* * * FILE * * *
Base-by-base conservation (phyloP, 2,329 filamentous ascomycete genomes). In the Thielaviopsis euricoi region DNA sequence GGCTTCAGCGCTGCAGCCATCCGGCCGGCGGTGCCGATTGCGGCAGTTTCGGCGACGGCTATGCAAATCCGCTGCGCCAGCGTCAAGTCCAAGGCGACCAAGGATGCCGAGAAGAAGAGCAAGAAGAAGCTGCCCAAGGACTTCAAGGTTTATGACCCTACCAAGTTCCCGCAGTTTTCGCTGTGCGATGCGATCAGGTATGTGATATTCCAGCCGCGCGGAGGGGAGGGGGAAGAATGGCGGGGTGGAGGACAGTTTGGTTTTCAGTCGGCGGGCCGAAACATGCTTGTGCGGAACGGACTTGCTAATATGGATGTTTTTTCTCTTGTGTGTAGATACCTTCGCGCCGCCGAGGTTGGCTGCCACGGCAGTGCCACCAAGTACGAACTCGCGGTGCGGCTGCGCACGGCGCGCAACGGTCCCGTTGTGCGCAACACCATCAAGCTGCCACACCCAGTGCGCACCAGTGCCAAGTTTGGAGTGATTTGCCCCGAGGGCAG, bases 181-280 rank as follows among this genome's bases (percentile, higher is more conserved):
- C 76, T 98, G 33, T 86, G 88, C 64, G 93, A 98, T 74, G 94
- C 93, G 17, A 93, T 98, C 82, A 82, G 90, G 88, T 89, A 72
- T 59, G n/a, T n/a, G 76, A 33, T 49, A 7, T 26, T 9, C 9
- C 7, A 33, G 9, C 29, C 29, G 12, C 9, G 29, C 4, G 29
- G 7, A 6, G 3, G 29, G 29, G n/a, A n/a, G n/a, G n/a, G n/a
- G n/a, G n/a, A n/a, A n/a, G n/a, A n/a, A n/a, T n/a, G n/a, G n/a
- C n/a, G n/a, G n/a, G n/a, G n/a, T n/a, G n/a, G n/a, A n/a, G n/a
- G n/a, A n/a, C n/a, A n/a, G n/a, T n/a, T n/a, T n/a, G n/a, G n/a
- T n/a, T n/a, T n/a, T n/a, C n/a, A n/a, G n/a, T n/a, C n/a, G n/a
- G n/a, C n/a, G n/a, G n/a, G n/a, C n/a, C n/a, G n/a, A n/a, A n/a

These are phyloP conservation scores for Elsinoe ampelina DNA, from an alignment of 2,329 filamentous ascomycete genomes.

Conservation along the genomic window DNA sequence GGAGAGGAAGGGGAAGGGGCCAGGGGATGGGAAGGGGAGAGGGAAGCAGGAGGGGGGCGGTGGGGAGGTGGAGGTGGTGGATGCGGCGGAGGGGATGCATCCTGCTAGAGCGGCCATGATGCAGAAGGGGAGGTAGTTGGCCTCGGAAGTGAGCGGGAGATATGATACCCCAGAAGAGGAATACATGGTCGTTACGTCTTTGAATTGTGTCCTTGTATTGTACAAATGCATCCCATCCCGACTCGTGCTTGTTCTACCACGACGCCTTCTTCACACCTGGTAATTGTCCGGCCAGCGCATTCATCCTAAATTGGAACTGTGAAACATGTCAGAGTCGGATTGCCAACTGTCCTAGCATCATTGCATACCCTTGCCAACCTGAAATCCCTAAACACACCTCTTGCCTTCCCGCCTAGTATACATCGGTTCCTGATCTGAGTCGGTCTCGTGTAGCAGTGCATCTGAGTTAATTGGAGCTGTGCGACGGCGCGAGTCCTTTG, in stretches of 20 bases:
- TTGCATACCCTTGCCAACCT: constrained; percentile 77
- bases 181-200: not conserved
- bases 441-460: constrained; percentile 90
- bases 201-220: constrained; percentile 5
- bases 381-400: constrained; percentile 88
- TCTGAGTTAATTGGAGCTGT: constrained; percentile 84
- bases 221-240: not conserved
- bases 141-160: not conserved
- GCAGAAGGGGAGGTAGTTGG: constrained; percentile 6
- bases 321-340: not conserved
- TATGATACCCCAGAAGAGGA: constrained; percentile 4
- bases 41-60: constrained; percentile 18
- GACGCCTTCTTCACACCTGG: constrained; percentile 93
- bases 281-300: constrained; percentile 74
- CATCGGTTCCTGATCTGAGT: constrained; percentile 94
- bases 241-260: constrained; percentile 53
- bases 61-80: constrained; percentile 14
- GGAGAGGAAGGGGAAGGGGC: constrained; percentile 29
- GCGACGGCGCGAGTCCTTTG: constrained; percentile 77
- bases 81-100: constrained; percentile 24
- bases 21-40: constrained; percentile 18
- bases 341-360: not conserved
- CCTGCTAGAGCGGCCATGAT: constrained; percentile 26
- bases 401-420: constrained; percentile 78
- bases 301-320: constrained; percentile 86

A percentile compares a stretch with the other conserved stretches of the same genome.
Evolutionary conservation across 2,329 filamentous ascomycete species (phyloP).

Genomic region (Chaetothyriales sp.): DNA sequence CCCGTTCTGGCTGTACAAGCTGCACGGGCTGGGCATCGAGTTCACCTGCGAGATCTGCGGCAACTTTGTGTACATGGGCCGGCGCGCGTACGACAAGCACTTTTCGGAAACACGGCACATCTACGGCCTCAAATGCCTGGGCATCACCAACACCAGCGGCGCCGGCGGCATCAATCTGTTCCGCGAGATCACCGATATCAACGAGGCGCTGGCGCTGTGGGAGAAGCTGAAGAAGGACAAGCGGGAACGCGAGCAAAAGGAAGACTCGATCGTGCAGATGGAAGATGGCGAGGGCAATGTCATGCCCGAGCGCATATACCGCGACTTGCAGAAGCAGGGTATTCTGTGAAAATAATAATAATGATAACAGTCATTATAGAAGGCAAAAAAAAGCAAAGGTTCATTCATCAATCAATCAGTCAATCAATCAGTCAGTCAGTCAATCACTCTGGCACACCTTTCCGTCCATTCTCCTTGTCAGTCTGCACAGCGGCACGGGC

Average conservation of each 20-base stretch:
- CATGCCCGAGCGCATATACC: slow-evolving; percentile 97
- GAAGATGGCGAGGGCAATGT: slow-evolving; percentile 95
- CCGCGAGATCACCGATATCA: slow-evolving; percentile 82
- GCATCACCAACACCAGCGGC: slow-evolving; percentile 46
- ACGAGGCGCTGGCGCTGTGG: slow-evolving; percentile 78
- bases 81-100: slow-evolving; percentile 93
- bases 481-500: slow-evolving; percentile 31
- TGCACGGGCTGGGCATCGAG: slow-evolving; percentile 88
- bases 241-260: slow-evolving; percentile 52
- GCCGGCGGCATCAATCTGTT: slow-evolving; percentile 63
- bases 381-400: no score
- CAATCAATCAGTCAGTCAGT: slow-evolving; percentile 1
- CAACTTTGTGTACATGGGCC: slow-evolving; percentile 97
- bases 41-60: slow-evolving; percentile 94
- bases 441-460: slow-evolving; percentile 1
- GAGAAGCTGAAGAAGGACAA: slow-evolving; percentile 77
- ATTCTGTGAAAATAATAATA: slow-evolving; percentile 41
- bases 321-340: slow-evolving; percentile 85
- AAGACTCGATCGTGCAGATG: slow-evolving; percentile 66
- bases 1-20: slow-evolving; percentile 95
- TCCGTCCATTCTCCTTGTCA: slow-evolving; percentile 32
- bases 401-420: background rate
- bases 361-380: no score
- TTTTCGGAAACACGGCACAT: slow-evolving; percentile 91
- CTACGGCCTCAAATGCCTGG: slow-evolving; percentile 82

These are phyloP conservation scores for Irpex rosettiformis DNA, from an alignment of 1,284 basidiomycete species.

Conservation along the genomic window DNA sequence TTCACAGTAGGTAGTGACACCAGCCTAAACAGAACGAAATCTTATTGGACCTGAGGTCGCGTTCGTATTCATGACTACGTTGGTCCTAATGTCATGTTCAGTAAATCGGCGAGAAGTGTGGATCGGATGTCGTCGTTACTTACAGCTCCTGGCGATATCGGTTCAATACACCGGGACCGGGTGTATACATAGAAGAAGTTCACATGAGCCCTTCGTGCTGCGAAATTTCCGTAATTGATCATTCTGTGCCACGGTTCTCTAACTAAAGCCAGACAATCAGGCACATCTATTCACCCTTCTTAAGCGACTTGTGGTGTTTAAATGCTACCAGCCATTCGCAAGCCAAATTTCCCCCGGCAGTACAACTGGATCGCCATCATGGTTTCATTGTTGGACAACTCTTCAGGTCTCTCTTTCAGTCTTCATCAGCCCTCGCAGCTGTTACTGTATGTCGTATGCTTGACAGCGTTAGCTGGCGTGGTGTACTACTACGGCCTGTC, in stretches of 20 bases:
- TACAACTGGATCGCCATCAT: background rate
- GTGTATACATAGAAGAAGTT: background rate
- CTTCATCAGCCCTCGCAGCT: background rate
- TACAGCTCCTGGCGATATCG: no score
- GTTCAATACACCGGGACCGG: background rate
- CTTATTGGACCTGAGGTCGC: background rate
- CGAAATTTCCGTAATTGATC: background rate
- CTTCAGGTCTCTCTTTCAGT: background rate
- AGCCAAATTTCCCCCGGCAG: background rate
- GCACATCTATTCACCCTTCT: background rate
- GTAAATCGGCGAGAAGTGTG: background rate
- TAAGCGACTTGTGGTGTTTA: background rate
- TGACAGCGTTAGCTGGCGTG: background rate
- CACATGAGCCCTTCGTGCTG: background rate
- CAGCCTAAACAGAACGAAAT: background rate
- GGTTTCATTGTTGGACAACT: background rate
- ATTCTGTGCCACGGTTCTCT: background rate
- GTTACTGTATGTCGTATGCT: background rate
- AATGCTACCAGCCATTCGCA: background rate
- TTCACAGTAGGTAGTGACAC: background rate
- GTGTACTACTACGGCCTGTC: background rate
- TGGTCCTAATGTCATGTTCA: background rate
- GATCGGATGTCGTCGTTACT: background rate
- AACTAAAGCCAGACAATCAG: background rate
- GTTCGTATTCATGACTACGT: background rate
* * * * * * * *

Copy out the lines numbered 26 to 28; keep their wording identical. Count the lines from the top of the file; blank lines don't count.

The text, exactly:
- GACGCCTTCTTCACACCTGG: constrained; percentile 93
- bases 281-300: constrained; percentile 74
- CATCGGTTCCTGATCTGAGT: constrained; percentile 94